Which of these 10 personality archetypes applies to you?


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The debate about how millennials think and act versus baby-boomers is a hot topic these days, but new research suggests that these groups are more alike than what society gives them credit for, if we take a look at what a group actually values.

A recent study of over 75,000 people measured the importance of 40 core human values. Based on the results, researchers were able to group people into 10 different archetypes.

How alike are the people in these groups? Data shows that each group of people shares the same values as one another as much as 89 percent of the time. Perhaps you will recognize yourself, or people you know, in these brief overviews.

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The Adventure Club

Who doesn’t love a good adventure? As it turns out, only 11 percent of the population, when asked directly. This makes the adventurous among us more of a rarity than one might expect.

An alternate name for this archetype is the Restless, because they are always looking for what could be new, better, and more exciting. Adventure Club members would rather not eat in the same restaurant or visit the same place on vacation twice.

Members of the Adventure Club are prime candidates for sports teams, fraternities/sororities, clubs, and the like. They probably travel in groups. They avoid being alone.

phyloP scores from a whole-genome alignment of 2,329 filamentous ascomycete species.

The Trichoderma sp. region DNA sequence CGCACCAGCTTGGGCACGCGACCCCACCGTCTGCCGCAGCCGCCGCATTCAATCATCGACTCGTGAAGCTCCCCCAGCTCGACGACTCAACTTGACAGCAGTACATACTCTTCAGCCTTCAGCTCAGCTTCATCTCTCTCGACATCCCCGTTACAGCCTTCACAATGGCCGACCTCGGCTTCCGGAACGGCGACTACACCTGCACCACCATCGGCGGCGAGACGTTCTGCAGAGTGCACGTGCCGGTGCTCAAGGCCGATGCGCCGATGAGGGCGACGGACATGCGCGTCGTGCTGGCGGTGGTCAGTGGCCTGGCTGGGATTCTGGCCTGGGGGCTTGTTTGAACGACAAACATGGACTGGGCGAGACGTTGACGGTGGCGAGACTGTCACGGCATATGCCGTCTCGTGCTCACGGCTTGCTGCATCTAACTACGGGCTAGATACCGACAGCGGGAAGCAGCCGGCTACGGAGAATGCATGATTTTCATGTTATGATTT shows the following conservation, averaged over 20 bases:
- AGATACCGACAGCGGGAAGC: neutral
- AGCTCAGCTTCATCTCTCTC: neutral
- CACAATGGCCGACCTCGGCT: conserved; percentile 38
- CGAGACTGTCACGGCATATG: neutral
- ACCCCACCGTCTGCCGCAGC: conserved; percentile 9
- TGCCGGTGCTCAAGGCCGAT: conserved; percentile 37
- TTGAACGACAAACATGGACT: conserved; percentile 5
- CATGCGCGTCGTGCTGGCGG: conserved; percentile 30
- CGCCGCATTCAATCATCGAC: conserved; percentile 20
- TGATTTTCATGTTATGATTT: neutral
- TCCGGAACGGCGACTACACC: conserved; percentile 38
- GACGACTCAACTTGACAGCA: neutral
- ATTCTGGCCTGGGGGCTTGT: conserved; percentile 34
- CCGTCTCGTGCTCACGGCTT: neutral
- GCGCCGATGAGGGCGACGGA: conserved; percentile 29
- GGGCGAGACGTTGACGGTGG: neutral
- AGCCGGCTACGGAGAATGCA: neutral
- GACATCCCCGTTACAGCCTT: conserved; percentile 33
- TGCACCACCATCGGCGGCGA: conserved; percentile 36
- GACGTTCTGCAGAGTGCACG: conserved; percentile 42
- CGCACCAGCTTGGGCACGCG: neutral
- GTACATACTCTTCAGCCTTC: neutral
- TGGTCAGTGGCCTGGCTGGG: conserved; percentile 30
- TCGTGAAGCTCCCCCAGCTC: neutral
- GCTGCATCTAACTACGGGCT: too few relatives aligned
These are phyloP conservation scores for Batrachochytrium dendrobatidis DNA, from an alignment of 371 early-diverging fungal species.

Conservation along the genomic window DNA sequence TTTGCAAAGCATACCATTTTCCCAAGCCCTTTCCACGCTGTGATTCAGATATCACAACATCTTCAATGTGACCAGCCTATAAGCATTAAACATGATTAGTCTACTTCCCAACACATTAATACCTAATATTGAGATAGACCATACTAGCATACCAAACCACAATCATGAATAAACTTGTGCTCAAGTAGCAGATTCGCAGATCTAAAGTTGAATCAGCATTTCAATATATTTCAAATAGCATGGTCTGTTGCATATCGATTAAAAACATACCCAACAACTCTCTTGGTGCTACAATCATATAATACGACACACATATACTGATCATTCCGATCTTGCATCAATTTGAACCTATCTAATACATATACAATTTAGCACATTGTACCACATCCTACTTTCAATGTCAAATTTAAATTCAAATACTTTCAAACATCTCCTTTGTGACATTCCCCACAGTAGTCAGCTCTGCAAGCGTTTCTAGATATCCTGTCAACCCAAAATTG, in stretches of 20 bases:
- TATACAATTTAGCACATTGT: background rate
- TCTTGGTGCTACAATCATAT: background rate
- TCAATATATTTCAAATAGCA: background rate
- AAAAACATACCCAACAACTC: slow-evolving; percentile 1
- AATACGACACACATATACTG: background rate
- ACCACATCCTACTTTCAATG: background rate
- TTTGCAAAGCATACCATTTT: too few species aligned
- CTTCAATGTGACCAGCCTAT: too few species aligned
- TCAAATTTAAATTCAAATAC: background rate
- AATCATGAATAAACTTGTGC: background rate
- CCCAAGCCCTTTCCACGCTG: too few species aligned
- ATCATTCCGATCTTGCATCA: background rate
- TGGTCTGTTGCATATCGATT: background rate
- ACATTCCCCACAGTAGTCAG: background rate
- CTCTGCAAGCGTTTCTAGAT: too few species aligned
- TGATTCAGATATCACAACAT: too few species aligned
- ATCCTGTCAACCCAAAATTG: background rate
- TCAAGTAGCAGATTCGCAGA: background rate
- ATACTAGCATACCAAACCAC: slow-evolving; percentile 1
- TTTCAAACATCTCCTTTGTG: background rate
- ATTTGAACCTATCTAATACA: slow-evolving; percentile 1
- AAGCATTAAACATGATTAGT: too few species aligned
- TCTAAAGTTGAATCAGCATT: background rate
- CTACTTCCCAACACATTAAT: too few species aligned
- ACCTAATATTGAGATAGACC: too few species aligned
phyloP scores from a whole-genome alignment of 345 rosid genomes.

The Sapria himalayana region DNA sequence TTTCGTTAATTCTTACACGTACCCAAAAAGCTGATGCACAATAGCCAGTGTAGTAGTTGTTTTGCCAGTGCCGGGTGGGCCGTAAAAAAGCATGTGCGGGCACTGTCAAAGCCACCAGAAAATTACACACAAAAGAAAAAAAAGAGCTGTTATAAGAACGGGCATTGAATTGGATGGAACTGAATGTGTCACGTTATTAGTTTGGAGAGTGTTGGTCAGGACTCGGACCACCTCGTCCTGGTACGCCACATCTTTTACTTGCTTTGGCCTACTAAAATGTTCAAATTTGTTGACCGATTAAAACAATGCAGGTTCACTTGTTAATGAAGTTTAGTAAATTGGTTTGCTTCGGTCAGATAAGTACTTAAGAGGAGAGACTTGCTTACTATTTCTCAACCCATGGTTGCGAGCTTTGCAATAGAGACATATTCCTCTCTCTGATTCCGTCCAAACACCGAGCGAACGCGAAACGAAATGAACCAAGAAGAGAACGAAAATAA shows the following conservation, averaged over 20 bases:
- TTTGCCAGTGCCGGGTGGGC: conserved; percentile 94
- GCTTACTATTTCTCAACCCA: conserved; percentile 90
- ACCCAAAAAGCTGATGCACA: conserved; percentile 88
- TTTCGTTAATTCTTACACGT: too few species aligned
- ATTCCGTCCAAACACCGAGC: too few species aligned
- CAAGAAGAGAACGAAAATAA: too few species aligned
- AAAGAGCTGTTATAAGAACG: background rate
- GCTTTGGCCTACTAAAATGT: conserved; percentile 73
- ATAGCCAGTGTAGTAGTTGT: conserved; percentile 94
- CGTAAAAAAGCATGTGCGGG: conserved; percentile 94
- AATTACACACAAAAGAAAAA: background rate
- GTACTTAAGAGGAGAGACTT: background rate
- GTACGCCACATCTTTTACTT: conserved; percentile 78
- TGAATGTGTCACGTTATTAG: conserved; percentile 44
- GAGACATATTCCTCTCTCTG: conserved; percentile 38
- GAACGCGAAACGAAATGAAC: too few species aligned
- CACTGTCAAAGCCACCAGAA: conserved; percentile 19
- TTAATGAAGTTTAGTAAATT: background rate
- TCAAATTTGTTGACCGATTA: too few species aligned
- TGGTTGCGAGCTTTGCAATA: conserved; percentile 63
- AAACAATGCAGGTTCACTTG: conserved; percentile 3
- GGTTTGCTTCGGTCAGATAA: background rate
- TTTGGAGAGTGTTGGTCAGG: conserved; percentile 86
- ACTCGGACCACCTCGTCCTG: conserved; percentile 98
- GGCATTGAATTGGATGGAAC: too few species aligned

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The Home Hunters Union

Members of the Home Hunters Union are looking to feel more at home, which is not necessarily the same thing as wanting to buy a home. While a high percentage of this group may plan to move to a new home, what they really are searching for is to feel more settled.

The Home Hunters are in alignment with each other’s values 85 percent of the time. They’re not interested in politics, they prefer experiences to things, and they enjoys sports. But topping the list, whether a member is 21 or 83, is that their family is their first priority.

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The Anti-Materialists Guild

The Anti-Materialists, as the name suggests, are the only archetype whose members are in agreement about being against something. These folks do not want more stuff, they are not motivated by stuff, and they find the idea of excess stuff to be wasteful.

They’ll be the ones volunteering at the school or community center or working long hours on a project associated with their cultural background or heritage. This caring attitude extends to the animal kingdom, as they are likely to be vegetarians and eat a meatless diet for philosophical rather than health reasons.

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The Loyalists Lodge

We all know at least one person who is so loyal to a job, an idea, or a situation that it defies logic to everyone except the person in question. Recently, members of the Musqueam Indian Band in British Columbia, where I live, taught me that in their traditional language, there is no word for “friend” that doesn’t also mean family. The Loyalists personify that powerful linguistic lesson.

Another way to look at loyalty is this: change of any kind is something these people would prefer to avoid. They also collect something.

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The House of Creativity

The Creatives constitute a unique archetype because of the way they live their lives wrapped up with their own thoughts. Since being creative is a core value, they will respond well to anything that reinforces their own sense of creativity.

They report being frustrated with boredom, and they love having a million projects on the go. This is very likely because they are self-employed or working multiple jobs. They are quite open to trying new things in many different forms, even those that others may consider taboo. After all, the very definition of creativity is to question conventional thinking.